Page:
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Heir's Address to the Empire

Aoife the Celt

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* The Crown Princess of Stormark, Lady Aoife the Celt, is walking up the Law Rock to deliver the annual Foundation Day Recital of the Laws of Stormark as required by Article 3 of the Law Rock Address Statute. She is holding a little girl of noble birth called Lady Ljúfvina Geirdiarfrsdottir by the hand. Lady Aoife was so impressed by Lady Ljúfvina's performance during the State Visit from Batavia, where the little noble lady had welcomed King Arkadius and Queen Charlotte in their own language, Dutch, and given the Batavian Queen a bunch of flowers, that she selected Lady Ljúfvina's to play a part in the Heir's Address to the Empire.


Lady Aoife is dressed in a magnificent Imperial Court Dress. She is also wearing the Insignia of the Grand and Glorious Imperial Order of the Two Silver Longships, an ancient Celtic Circlet, diamond earrings, and a copy of the Brísingamen. Lady Ljúfvina Geirdiarfrsdottir is dressed in the Eidskog Upphlutur costume, the traditional women's costume of the Traditional District of Eidskog, the traditional district in the Thanedom of Eidsivathing where she is hailing from. The little noble lady is also carrying a precious parchment scroll with the poem that lady Aoife is going to recite.


Having arrived at the top of the Law Rock, Lady Aoife and Lady Ljúfvina smile and wave to the huge crowd that has gathered at the foot of the Law Rock. The crowd bursts into cheers when they see the Lady Law Speaker of the Althing and the little noble lady. She then gives Lady Aoife the parchment scroll with the poem. Crown Princess Aoife then commences to recite the poem. *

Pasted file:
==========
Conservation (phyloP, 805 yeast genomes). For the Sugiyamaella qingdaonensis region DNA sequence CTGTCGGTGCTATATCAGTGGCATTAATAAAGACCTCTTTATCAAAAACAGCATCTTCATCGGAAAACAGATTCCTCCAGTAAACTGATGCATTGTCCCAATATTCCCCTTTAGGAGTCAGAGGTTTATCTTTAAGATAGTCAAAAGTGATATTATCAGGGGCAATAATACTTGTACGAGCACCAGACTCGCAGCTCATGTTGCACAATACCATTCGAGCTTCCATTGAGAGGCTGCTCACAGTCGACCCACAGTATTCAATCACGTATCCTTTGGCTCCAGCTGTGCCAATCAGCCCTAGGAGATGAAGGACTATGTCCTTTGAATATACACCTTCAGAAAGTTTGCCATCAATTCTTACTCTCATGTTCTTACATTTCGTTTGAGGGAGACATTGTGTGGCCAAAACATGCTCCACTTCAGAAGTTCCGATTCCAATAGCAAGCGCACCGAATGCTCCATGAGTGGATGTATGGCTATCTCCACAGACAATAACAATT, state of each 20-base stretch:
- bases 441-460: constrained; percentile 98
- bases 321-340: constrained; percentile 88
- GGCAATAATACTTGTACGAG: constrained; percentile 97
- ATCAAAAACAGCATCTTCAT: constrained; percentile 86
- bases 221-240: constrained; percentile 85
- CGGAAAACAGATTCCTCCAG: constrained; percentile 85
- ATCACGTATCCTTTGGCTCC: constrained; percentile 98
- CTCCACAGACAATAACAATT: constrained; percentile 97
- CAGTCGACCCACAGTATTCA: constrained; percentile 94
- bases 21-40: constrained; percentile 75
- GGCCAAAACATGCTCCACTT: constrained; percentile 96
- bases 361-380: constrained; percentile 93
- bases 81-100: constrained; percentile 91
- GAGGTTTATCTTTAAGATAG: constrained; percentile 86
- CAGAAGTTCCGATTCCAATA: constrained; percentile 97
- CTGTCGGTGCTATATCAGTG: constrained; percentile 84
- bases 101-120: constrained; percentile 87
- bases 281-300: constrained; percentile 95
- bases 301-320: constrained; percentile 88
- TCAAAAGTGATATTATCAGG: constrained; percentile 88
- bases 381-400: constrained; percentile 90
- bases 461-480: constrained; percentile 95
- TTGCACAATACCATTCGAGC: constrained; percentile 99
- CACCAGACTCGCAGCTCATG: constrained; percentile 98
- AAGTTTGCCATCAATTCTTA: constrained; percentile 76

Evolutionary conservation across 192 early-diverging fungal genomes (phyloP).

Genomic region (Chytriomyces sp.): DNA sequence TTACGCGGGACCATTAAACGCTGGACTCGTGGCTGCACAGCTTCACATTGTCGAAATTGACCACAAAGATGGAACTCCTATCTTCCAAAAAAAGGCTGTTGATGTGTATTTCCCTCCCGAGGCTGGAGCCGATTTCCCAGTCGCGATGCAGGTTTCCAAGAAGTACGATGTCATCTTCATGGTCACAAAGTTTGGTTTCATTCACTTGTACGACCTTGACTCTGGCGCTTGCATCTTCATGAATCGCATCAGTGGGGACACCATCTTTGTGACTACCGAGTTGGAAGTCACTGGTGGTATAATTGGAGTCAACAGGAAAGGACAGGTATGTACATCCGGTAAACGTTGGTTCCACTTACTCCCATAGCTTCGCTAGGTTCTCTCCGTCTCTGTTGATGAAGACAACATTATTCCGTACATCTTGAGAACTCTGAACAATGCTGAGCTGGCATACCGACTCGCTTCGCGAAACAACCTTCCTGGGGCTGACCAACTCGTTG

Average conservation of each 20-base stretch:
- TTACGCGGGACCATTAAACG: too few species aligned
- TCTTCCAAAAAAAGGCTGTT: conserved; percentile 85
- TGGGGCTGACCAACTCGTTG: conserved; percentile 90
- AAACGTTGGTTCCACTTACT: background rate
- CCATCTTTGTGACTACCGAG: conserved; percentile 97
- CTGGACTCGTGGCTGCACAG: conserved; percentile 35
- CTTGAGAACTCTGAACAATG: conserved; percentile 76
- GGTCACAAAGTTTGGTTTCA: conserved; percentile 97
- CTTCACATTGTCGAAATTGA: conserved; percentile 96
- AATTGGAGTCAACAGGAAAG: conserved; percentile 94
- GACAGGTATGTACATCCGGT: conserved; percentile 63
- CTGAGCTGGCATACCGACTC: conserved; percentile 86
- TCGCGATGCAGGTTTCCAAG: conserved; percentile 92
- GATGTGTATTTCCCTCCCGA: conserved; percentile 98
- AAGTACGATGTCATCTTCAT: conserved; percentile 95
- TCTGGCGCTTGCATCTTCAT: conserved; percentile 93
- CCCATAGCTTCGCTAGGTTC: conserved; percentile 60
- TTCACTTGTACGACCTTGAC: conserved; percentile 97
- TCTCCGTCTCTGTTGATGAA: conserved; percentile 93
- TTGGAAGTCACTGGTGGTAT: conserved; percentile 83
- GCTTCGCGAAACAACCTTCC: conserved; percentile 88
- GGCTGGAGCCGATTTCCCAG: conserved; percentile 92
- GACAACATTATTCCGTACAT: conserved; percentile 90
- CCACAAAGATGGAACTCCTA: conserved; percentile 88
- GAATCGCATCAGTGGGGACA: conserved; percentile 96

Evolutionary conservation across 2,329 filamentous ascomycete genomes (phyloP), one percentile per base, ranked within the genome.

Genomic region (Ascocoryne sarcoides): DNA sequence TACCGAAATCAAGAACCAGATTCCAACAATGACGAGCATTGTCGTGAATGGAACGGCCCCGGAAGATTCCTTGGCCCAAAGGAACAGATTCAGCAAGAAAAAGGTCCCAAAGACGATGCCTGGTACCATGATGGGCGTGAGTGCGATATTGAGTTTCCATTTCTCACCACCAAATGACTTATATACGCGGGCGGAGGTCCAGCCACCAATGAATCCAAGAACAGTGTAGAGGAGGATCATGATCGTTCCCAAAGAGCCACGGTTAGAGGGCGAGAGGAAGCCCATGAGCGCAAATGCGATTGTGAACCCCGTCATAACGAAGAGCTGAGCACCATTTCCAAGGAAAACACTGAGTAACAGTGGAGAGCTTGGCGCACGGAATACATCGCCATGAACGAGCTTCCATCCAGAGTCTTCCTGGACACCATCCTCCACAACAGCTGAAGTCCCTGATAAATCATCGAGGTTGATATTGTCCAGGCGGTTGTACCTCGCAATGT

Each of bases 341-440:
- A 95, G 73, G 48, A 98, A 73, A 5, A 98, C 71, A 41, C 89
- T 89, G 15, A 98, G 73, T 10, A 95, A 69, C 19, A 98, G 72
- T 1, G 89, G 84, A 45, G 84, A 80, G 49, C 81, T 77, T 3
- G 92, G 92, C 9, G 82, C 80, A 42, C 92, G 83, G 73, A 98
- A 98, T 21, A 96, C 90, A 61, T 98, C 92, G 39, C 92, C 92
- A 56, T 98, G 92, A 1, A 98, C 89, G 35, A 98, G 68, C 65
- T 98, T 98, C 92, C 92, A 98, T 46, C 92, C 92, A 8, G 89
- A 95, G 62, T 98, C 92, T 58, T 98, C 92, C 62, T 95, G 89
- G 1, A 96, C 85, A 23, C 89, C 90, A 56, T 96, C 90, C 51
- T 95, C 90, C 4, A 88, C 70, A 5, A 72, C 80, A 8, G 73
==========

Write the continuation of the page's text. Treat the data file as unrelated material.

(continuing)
"Will glee and glory come on the latest day?

Or gloom and glum at night be drawn the lot?

A wholesome husband may wonder but worries not:

All his cunning he gave to kith and kin at the start.


Whether Wyrd brings weal or woe while life still lasts,

Is a question best left unknown to the sons of men.

It is not his to choose fair weather or foul,

or the hour of the Ancestors' Calling.


All that really need be known,

As each new moment is laid down and rested,

Is that to his kith and kin he is gladly given,

whether with his life or his death he does them honour,


As Wyrd requires, So must it be.


As Wyrd brings the rising and falling of the tides,

lays low the mountains and makes high the lowlands,

brings wights into being and then unshapes them,

hurls stars across the nine heavens,


Never the same moment twice,

is Wyrd's decree.

Change is mighty Wyrd's domain.

So must it be.


So the wholesome husband may wonder but worries not.

He finds as much joy in giving rise to life,

as he finds in giving his death should Wyrd require.

In any event, he bravely gives it gladly,


Knowing his folk are the well whence he sprang,

and to which he shall return,

when the Ancestors shall come calling,

and living kin shall toast his glory.


So must it be."

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